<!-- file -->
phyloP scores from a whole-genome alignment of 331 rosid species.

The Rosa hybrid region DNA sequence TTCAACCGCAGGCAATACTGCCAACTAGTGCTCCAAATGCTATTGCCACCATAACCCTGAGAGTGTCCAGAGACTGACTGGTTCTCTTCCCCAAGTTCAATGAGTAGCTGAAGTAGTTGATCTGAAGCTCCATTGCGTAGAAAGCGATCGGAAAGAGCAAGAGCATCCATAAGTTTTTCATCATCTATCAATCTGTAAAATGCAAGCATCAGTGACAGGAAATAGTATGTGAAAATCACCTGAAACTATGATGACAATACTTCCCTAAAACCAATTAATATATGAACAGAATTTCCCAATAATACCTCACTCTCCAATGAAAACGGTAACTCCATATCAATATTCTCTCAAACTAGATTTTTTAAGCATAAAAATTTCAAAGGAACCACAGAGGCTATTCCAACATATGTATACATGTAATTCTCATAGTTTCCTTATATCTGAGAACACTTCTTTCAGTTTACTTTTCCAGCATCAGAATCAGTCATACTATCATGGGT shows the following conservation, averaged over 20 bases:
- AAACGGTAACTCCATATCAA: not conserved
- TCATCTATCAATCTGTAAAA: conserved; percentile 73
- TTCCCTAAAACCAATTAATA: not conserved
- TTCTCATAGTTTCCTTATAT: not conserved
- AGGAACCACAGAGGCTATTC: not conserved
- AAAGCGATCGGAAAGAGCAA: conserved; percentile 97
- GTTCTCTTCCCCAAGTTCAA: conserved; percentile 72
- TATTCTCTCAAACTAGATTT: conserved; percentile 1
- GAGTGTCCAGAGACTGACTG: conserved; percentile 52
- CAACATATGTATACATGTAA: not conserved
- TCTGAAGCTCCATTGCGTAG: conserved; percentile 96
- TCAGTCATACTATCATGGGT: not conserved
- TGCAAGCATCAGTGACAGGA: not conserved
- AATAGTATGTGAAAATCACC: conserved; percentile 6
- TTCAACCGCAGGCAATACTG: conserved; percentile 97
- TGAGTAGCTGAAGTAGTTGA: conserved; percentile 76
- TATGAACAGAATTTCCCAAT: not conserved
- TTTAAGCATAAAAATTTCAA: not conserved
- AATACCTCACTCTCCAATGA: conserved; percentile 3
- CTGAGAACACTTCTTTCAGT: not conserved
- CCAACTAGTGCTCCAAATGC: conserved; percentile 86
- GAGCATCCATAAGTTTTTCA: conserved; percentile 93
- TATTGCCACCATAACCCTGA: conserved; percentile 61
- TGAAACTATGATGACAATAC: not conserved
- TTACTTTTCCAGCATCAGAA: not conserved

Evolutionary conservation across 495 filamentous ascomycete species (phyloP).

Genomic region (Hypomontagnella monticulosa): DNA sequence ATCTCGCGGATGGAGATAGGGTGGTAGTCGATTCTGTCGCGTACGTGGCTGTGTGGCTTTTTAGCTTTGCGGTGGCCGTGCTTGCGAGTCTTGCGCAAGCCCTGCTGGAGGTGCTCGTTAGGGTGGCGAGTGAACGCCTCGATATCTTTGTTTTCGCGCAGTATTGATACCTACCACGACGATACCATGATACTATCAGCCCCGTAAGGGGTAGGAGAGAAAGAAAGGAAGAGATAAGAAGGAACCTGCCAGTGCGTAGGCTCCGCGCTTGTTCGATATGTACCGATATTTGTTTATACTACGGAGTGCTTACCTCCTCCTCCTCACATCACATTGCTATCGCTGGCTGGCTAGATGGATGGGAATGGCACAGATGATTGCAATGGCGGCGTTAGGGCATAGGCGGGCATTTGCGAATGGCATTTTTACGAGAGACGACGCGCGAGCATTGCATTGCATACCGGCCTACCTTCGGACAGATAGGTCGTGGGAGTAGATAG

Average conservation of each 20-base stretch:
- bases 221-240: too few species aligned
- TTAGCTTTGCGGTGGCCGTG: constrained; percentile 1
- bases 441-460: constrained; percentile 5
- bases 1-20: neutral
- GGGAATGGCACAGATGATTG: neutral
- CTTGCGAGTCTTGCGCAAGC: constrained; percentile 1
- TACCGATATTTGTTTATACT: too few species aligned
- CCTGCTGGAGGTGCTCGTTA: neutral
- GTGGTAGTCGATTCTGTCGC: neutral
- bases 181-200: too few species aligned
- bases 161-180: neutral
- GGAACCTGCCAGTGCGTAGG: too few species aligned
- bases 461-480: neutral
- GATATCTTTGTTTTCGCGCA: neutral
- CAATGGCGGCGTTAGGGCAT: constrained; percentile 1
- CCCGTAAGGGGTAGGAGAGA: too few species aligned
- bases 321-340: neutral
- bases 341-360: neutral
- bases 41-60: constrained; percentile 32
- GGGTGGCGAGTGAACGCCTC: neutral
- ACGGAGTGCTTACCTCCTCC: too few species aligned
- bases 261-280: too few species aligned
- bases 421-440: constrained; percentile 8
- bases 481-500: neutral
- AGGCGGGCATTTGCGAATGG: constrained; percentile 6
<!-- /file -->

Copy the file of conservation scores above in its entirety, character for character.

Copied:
phyloP scores from a whole-genome alignment of 331 rosid species.

The Rosa hybrid region DNA sequence TTCAACCGCAGGCAATACTGCCAACTAGTGCTCCAAATGCTATTGCCACCATAACCCTGAGAGTGTCCAGAGACTGACTGGTTCTCTTCCCCAAGTTCAATGAGTAGCTGAAGTAGTTGATCTGAAGCTCCATTGCGTAGAAAGCGATCGGAAAGAGCAAGAGCATCCATAAGTTTTTCATCATCTATCAATCTGTAAAATGCAAGCATCAGTGACAGGAAATAGTATGTGAAAATCACCTGAAACTATGATGACAATACTTCCCTAAAACCAATTAATATATGAACAGAATTTCCCAATAATACCTCACTCTCCAATGAAAACGGTAACTCCATATCAATATTCTCTCAAACTAGATTTTTTAAGCATAAAAATTTCAAAGGAACCACAGAGGCTATTCCAACATATGTATACATGTAATTCTCATAGTTTCCTTATATCTGAGAACACTTCTTTCAGTTTACTTTTCCAGCATCAGAATCAGTCATACTATCATGGGT shows the following conservation, averaged over 20 bases:
- AAACGGTAACTCCATATCAA: not conserved
- TCATCTATCAATCTGTAAAA: conserved; percentile 73
- TTCCCTAAAACCAATTAATA: not conserved
- TTCTCATAGTTTCCTTATAT: not conserved
- AGGAACCACAGAGGCTATTC: not conserved
- AAAGCGATCGGAAAGAGCAA: conserved; percentile 97
- GTTCTCTTCCCCAAGTTCAA: conserved; percentile 72
- TATTCTCTCAAACTAGATTT: conserved; percentile 1
- GAGTGTCCAGAGACTGACTG: conserved; percentile 52
- CAACATATGTATACATGTAA: not conserved
- TCTGAAGCTCCATTGCGTAG: conserved; percentile 96
- TCAGTCATACTATCATGGGT: not conserved
- TGCAAGCATCAGTGACAGGA: not conserved
- AATAGTATGTGAAAATCACC: conserved; percentile 6
- TTCAACCGCAGGCAATACTG: conserved; percentile 97
- TGAGTAGCTGAAGTAGTTGA: conserved; percentile 76
- TATGAACAGAATTTCCCAAT: not conserved
- TTTAAGCATAAAAATTTCAA: not conserved
- AATACCTCACTCTCCAATGA: conserved; percentile 3
- CTGAGAACACTTCTTTCAGT: not conserved
- CCAACTAGTGCTCCAAATGC: conserved; percentile 86
- GAGCATCCATAAGTTTTTCA: conserved; percentile 93
- TATTGCCACCATAACCCTGA: conserved; percentile 61
- TGAAACTATGATGACAATAC: not conserved
- TTACTTTTCCAGCATCAGAA: not conserved

Evolutionary conservation across 495 filamentous ascomycete species (phyloP).

Genomic region (Hypomontagnella monticulosa): DNA sequence ATCTCGCGGATGGAGATAGGGTGGTAGTCGATTCTGTCGCGTACGTGGCTGTGTGGCTTTTTAGCTTTGCGGTGGCCGTGCTTGCGAGTCTTGCGCAAGCCCTGCTGGAGGTGCTCGTTAGGGTGGCGAGTGAACGCCTCGATATCTTTGTTTTCGCGCAGTATTGATACCTACCACGACGATACCATGATACTATCAGCCCCGTAAGGGGTAGGAGAGAAAGAAAGGAAGAGATAAGAAGGAACCTGCCAGTGCGTAGGCTCCGCGCTTGTTCGATATGTACCGATATTTGTTTATACTACGGAGTGCTTACCTCCTCCTCCTCACATCACATTGCTATCGCTGGCTGGCTAGATGGATGGGAATGGCACAGATGATTGCAATGGCGGCGTTAGGGCATAGGCGGGCATTTGCGAATGGCATTTTTACGAGAGACGACGCGCGAGCATTGCATTGCATACCGGCCTACCTTCGGACAGATAGGTCGTGGGAGTAGATAG

Average conservation of each 20-base stretch:
- bases 221-240: too few species aligned
- TTAGCTTTGCGGTGGCCGTG: constrained; percentile 1
- bases 441-460: constrained; percentile 5
- bases 1-20: neutral
- GGGAATGGCACAGATGATTG: neutral
- CTTGCGAGTCTTGCGCAAGC: constrained; percentile 1
- TACCGATATTTGTTTATACT: too few species aligned
- CCTGCTGGAGGTGCTCGTTA: neutral
- GTGGTAGTCGATTCTGTCGC: neutral
- bases 181-200: too few species aligned
- bases 161-180: neutral
- GGAACCTGCCAGTGCGTAGG: too few species aligned
- bases 461-480: neutral
- GATATCTTTGTTTTCGCGCA: neutral
- CAATGGCGGCGTTAGGGCAT: constrained; percentile 1
- CCCGTAAGGGGTAGGAGAGA: too few species aligned
- bases 321-340: neutral
- bases 341-360: neutral
- bases 41-60: constrained; percentile 32
- GGGTGGCGAGTGAACGCCTC: neutral
- ACGGAGTGCTTACCTCCTCC: too few species aligned
- bases 261-280: too few species aligned
- bases 421-440: constrained; percentile 8
- bases 481-500: neutral
- AGGCGGGCATTTGCGAATGG: constrained; percentile 6